MAEOE - Maryland Association of Environmental and Outdoor Education

CBF - Chesapeake Bay Foundation

DPW - Department of Public Works, Anne Arundel County

CBT - Chesapeake Bay Trust

NOAA - National Oceanographic and Atmospheric Adminnistration

AMM - Annapolis Maritime Museum

 High Adventure

 For campers entering grades 9-12

 High Adventure Camp 2018web

High Adventure Camp is a seven day, six night residential camp for adventurous campers seeking to explore the natural world in a wilderness setting.  Campers will spend two days and nights at Arlington Echo, preparing for their upcoming adventure and learning the basics of backcountry skills and safety. Tuesday morning, we’ll board the bus and drive out to the trailhead, and then our real adventure begins!  Our campers will spend the next four days hiking through beautiful wilderness, taking time to enjoy breathtaking mountain vistas, observe wildlife, search streams for crayfish and tadpoles, and develop backcountry skills.

Space is extremely limited so sign up today!

Who Can Participate

All Outdoor Education camps are open to any student who has an interest in the environment, adventure, and personal growth. 

Hiking to a remote campsite is an incredibly rewarding experience, but not without its challenges. Please note that by its nature, backpacking is a physically strenuous activity. Campers will be required to carry between 15-25 lbs. of gear and hike rugged terrain – sometimes steep – for up to 6 miles daily. If you have any questions or concerns about whether High Adventure Camp is right for your camper, please don’t hesitate to call the number below.

Ted Hall, Arlington Echo Teacher Specialist, and Eóin Oneill, Arlington Echo Outdoor Educator, will direct the camp with the assistance of other full-time Arlington Echo staff.  Staff have extensive outdoor experience and training in Wilderness First Aid.  For more information, please contact Arlington Echo Outdoor Education Center at 410-222-3822.

The $700 fee includes meals, transportation, accommodations, activities and instructional materials. A deposit must be included with the application. The balance is due upon acceptance to the camp. 

Payment/Refund Policy:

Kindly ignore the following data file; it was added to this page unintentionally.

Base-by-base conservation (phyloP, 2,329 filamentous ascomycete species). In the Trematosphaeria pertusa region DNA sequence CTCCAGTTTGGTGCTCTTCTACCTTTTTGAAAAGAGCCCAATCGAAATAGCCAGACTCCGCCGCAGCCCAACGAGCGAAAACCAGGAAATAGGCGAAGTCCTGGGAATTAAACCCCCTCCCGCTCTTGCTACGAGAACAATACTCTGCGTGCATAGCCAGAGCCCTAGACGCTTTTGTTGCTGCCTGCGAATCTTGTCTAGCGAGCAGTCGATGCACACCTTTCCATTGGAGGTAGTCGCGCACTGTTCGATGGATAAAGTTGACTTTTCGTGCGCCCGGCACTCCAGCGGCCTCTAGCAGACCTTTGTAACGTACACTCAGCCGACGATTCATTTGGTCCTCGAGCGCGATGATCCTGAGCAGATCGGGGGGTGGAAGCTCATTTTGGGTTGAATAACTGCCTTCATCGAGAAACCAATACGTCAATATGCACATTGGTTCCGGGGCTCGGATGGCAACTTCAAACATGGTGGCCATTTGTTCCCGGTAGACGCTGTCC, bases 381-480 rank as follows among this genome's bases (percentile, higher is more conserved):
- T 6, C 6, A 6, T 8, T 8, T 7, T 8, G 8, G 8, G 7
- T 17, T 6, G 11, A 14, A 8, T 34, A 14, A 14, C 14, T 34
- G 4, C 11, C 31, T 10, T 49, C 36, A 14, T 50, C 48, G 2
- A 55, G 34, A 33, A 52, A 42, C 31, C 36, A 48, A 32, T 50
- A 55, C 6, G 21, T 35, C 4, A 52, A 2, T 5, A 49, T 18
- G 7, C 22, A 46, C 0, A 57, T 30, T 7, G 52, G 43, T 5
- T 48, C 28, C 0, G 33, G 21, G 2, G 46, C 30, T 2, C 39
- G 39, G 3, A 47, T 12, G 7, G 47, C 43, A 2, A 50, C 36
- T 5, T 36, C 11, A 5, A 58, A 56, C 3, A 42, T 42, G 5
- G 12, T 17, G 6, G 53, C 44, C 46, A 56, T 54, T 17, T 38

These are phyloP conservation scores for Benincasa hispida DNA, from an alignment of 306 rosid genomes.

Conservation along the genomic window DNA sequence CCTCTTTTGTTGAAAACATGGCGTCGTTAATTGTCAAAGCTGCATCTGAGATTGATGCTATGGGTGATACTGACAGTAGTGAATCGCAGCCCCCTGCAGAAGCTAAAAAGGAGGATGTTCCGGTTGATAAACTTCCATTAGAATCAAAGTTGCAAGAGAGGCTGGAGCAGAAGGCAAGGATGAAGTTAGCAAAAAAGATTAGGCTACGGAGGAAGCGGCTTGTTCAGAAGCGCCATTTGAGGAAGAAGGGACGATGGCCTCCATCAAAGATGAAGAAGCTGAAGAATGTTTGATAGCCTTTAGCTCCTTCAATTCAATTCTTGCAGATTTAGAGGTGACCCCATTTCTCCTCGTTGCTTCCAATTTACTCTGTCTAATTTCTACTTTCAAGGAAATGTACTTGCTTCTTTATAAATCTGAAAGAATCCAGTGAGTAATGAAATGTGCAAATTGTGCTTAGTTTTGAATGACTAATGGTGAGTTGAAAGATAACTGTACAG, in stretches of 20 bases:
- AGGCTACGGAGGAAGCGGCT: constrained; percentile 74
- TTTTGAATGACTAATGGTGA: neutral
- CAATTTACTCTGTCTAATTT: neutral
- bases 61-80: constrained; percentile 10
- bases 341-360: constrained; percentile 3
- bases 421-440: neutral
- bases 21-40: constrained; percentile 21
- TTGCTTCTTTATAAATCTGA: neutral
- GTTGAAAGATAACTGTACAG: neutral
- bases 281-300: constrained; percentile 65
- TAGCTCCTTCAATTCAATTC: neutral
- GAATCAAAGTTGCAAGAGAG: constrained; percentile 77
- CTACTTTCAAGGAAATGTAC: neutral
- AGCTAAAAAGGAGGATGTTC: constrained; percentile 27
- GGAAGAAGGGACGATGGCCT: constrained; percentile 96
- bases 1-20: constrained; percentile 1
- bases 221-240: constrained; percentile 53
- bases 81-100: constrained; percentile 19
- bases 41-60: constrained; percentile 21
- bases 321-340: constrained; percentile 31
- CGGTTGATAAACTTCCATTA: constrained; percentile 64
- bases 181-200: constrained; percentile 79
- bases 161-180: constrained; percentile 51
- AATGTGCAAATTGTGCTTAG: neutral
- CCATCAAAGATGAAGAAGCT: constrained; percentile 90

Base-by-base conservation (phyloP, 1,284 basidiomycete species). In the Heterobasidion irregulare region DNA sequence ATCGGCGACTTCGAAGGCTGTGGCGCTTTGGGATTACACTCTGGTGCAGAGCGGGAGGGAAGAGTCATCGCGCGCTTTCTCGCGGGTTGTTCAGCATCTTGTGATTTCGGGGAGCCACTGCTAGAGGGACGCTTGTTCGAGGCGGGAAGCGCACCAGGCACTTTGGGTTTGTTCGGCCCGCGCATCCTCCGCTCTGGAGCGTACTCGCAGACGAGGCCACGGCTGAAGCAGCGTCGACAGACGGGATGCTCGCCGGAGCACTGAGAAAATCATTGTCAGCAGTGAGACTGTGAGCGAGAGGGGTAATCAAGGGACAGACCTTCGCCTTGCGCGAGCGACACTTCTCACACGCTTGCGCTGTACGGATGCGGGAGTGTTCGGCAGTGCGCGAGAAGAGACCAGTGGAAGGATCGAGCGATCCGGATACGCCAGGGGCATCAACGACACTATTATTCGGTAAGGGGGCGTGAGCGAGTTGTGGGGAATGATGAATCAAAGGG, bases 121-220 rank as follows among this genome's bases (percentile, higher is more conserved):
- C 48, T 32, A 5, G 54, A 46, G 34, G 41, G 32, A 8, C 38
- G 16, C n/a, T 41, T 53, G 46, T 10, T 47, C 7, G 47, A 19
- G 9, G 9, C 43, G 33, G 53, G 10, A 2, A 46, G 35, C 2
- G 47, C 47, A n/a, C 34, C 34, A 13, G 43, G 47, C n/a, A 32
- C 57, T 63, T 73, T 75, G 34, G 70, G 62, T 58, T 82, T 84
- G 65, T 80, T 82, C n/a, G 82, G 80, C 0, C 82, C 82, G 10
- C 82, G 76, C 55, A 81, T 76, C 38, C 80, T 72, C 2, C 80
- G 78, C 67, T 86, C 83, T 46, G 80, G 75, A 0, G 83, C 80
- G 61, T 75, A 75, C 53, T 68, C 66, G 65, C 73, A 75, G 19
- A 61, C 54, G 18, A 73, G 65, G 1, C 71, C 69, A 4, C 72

Full payment is due 30 days prior to start of camp. If full payment is not received by this time, your child’s reservation will not be held. After this date, we cannot guarantee that space will be available when your payment is received. If a cancellation is made before the 30 day time period, a 100% refund will be issued (with a $10 processing fee). If a cancellation is made any time between 30-15 days prior to the start of camp, a 50% refund will be issued (with a $10 processing fee). No refunds will be issued 14 days or less prior to the start of camp. Additionally, there shall be no partial refund granted for any camper’s late arrival, early withdrawal, non-arrival or dismissal for cause. All cancellations must be received in writing.

Application Procedures
1. Parents must complete the front of the Student Application Form.
2. A $350 deposit must be sent with the application form by May 25, 2018.
3. The balance of the fee ($350) will be due upon acceptance to the camp.
4. Make check payable to:
Anne Arundel County Public Schools


Registration for 2019 is not open yet!


For up-to-the-minute camp updates, follow us on Facebook and Twitter!

To download and print an application or scholarship form: Financial Aid Application

If you do not have Adobe Acrobat Reader on your computer click the link below

For more information call Arlington Echo at 410-222-3822


 High Adventure Camp packing list 2018

Environmental Literacy and Outdoor Education Office

The Anne Arundel County Public School Environmental Literacy Plan is an innovative curriculum project that prepares our students to become active and responsible stewards of our natural world. It is a Pre-K through grade twelve milti-disciplinary plan that connects traditional classroom activities to effective outdoor learning experiences. This is an exciting systemic and systematic approach that supports getting every student outdoors every year. At the same time, it aligns local and state curriculum standards and the Common Core Initiative.

Anne Arundel County is a unique Chesapeake watershed county with 12 river systems, 354 streams, and 540 miles of tidal shoreline. All students live a short distance from a waterway leading to the Chesapeake Bay. What better way to learn science, culture, and work of our communities than to move to our outdoor classrooms.

As a result of our Enironmental Literacy Plan, students will be prepared to tackle the difficult environmental issues in Anne Arundel County, Maryland, and the United States with 21st Century skills and knowledge. Environmentally literate students will be active and engaged citizens who will continue to care for the health and welfare of the world we live in.

In the spring of 2009, we began to implement the Chesapeake Stewards initiative at Arlington Echo. The purpose is to inform students and parent volunteers about how their actions affect the Chesapeake Bay and to motivate them to take Bay-friendly actions when they return home.

Becoming a Chesapeake Steward is both easy, and rewarding! With education and motivation, any man, woman and child can become a Chesapeake Steward!


Proir to an Arlignton Echo trip, during planning with our teachers, we cover the expected outcomes of their outdoor experience. We ask the teachers to explain to their students that we want to improve our efforts to promote environmental literacy. Environmental literacy is explained as knowledge, skills, experiences, attitudes and motivations that lead to environmentally responsible actions. Therefore, we want to challenge the students to become Chesapeake Stewards—people who take action to help the Bay.